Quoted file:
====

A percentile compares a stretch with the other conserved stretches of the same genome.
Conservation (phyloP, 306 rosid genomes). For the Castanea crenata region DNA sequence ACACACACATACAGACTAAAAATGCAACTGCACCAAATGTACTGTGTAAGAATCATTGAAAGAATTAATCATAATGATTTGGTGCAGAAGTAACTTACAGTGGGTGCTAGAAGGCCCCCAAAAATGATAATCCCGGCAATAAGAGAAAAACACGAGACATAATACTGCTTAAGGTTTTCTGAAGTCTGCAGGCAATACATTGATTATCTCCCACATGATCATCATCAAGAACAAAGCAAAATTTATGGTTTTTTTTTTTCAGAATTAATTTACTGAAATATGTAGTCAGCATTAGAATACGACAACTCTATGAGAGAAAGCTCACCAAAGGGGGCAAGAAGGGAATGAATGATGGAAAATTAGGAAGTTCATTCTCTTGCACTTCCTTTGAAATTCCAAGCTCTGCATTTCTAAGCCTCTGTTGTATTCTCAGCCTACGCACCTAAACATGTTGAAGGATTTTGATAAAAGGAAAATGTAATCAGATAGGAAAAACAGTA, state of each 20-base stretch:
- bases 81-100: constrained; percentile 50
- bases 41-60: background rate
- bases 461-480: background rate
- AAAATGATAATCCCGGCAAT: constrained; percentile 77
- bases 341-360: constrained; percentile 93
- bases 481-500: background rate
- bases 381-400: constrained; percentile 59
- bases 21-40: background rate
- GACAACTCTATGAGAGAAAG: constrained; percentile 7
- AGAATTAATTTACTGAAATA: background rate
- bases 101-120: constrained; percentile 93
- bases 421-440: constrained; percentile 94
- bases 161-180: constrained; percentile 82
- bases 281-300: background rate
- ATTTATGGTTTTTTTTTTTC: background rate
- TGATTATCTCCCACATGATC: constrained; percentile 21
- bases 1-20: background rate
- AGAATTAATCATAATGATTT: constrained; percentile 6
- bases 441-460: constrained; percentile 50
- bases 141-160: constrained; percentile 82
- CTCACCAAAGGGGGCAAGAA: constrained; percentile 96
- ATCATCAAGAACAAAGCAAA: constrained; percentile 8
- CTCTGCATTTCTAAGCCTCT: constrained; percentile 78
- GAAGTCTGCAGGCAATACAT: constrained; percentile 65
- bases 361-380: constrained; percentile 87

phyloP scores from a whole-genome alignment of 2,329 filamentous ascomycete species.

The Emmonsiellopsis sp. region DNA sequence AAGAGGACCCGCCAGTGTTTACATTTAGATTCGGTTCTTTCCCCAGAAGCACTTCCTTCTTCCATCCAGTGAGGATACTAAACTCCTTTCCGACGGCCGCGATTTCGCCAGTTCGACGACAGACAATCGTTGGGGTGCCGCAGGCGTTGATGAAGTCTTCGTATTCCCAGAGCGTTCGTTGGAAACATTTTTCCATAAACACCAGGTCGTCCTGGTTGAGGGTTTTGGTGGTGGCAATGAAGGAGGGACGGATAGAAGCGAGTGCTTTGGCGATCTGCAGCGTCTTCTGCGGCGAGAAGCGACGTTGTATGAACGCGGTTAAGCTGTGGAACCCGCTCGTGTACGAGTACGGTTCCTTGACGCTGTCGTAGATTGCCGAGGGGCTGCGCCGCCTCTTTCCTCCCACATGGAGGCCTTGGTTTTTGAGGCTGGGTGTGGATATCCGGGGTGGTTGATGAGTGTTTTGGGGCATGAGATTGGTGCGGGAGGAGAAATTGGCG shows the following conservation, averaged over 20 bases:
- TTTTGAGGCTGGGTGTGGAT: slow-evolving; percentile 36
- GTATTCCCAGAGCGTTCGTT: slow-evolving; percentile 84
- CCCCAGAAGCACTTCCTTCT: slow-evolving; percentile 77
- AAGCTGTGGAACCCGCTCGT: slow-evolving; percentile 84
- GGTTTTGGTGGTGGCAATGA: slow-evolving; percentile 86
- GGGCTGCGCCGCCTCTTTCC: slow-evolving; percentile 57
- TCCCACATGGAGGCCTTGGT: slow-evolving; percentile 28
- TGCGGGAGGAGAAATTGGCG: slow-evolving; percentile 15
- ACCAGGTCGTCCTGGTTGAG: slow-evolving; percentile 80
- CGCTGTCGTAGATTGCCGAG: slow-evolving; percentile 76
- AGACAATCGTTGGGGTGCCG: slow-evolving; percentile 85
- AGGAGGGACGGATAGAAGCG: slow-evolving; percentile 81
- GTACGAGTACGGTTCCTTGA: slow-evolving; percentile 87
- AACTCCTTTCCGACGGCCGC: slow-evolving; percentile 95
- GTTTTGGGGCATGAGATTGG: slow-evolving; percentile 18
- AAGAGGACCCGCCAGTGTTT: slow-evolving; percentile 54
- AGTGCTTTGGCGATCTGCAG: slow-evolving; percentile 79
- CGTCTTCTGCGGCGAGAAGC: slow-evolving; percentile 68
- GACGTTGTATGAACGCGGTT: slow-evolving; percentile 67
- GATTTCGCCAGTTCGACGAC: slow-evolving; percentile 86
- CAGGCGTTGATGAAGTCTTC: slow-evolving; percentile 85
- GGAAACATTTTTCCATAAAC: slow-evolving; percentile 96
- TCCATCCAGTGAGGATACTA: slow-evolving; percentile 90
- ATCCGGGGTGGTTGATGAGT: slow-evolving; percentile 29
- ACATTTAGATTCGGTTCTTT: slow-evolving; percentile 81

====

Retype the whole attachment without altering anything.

A percentile compares a stretch with the other conserved stretches of the same genome.
Conservation (phyloP, 306 rosid genomes). For the Castanea crenata region DNA sequence ACACACACATACAGACTAAAAATGCAACTGCACCAAATGTACTGTGTAAGAATCATTGAAAGAATTAATCATAATGATTTGGTGCAGAAGTAACTTACAGTGGGTGCTAGAAGGCCCCCAAAAATGATAATCCCGGCAATAAGAGAAAAACACGAGACATAATACTGCTTAAGGTTTTCTGAAGTCTGCAGGCAATACATTGATTATCTCCCACATGATCATCATCAAGAACAAAGCAAAATTTATGGTTTTTTTTTTTCAGAATTAATTTACTGAAATATGTAGTCAGCATTAGAATACGACAACTCTATGAGAGAAAGCTCACCAAAGGGGGCAAGAAGGGAATGAATGATGGAAAATTAGGAAGTTCATTCTCTTGCACTTCCTTTGAAATTCCAAGCTCTGCATTTCTAAGCCTCTGTTGTATTCTCAGCCTACGCACCTAAACATGTTGAAGGATTTTGATAAAAGGAAAATGTAATCAGATAGGAAAAACAGTA, state of each 20-base stretch:
- bases 81-100: constrained; percentile 50
- bases 41-60: background rate
- bases 461-480: background rate
- AAAATGATAATCCCGGCAAT: constrained; percentile 77
- bases 341-360: constrained; percentile 93
- bases 481-500: background rate
- bases 381-400: constrained; percentile 59
- bases 21-40: background rate
- GACAACTCTATGAGAGAAAG: constrained; percentile 7
- AGAATTAATTTACTGAAATA: background rate
- bases 101-120: constrained; percentile 93
- bases 421-440: constrained; percentile 94
- bases 161-180: constrained; percentile 82
- bases 281-300: background rate
- ATTTATGGTTTTTTTTTTTC: background rate
- TGATTATCTCCCACATGATC: constrained; percentile 21
- bases 1-20: background rate
- AGAATTAATCATAATGATTT: constrained; percentile 6
- bases 441-460: constrained; percentile 50
- bases 141-160: constrained; percentile 82
- CTCACCAAAGGGGGCAAGAA: constrained; percentile 96
- ATCATCAAGAACAAAGCAAA: constrained; percentile 8
- CTCTGCATTTCTAAGCCTCT: constrained; percentile 78
- GAAGTCTGCAGGCAATACAT: constrained; percentile 65
- bases 361-380: constrained; percentile 87

phyloP scores from a whole-genome alignment of 2,329 filamentous ascomycete species.

The Emmonsiellopsis sp. region DNA sequence AAGAGGACCCGCCAGTGTTTACATTTAGATTCGGTTCTTTCCCCAGAAGCACTTCCTTCTTCCATCCAGTGAGGATACTAAACTCCTTTCCGACGGCCGCGATTTCGCCAGTTCGACGACAGACAATCGTTGGGGTGCCGCAGGCGTTGATGAAGTCTTCGTATTCCCAGAGCGTTCGTTGGAAACATTTTTCCATAAACACCAGGTCGTCCTGGTTGAGGGTTTTGGTGGTGGCAATGAAGGAGGGACGGATAGAAGCGAGTGCTTTGGCGATCTGCAGCGTCTTCTGCGGCGAGAAGCGACGTTGTATGAACGCGGTTAAGCTGTGGAACCCGCTCGTGTACGAGTACGGTTCCTTGACGCTGTCGTAGATTGCCGAGGGGCTGCGCCGCCTCTTTCCTCCCACATGGAGGCCTTGGTTTTTGAGGCTGGGTGTGGATATCCGGGGTGGTTGATGAGTGTTTTGGGGCATGAGATTGGTGCGGGAGGAGAAATTGGCG shows the following conservation, averaged over 20 bases:
- TTTTGAGGCTGGGTGTGGAT: slow-evolving; percentile 36
- GTATTCCCAGAGCGTTCGTT: slow-evolving; percentile 84
- CCCCAGAAGCACTTCCTTCT: slow-evolving; percentile 77
- AAGCTGTGGAACCCGCTCGT: slow-evolving; percentile 84
- GGTTTTGGTGGTGGCAATGA: slow-evolving; percentile 86
- GGGCTGCGCCGCCTCTTTCC: slow-evolving; percentile 57
- TCCCACATGGAGGCCTTGGT: slow-evolving; percentile 28
- TGCGGGAGGAGAAATTGGCG: slow-evolving; percentile 15
- ACCAGGTCGTCCTGGTTGAG: slow-evolving; percentile 80
- CGCTGTCGTAGATTGCCGAG: slow-evolving; percentile 76
- AGACAATCGTTGGGGTGCCG: slow-evolving; percentile 85
- AGGAGGGACGGATAGAAGCG: slow-evolving; percentile 81
- GTACGAGTACGGTTCCTTGA: slow-evolving; percentile 87
- AACTCCTTTCCGACGGCCGC: slow-evolving; percentile 95
- GTTTTGGGGCATGAGATTGG: slow-evolving; percentile 18
- AAGAGGACCCGCCAGTGTTT: slow-evolving; percentile 54
- AGTGCTTTGGCGATCTGCAG: slow-evolving; percentile 79
- CGTCTTCTGCGGCGAGAAGC: slow-evolving; percentile 68
- GACGTTGTATGAACGCGGTT: slow-evolving; percentile 67
- GATTTCGCCAGTTCGACGAC: slow-evolving; percentile 86
- CAGGCGTTGATGAAGTCTTC: slow-evolving; percentile 85
- GGAAACATTTTTCCATAAAC: slow-evolving; percentile 96
- TCCATCCAGTGAGGATACTA: slow-evolving; percentile 90
- ATCCGGGGTGGTTGATGAGT: slow-evolving; percentile 29
- ACATTTAGATTCGGTTCTTT: slow-evolving; percentile 81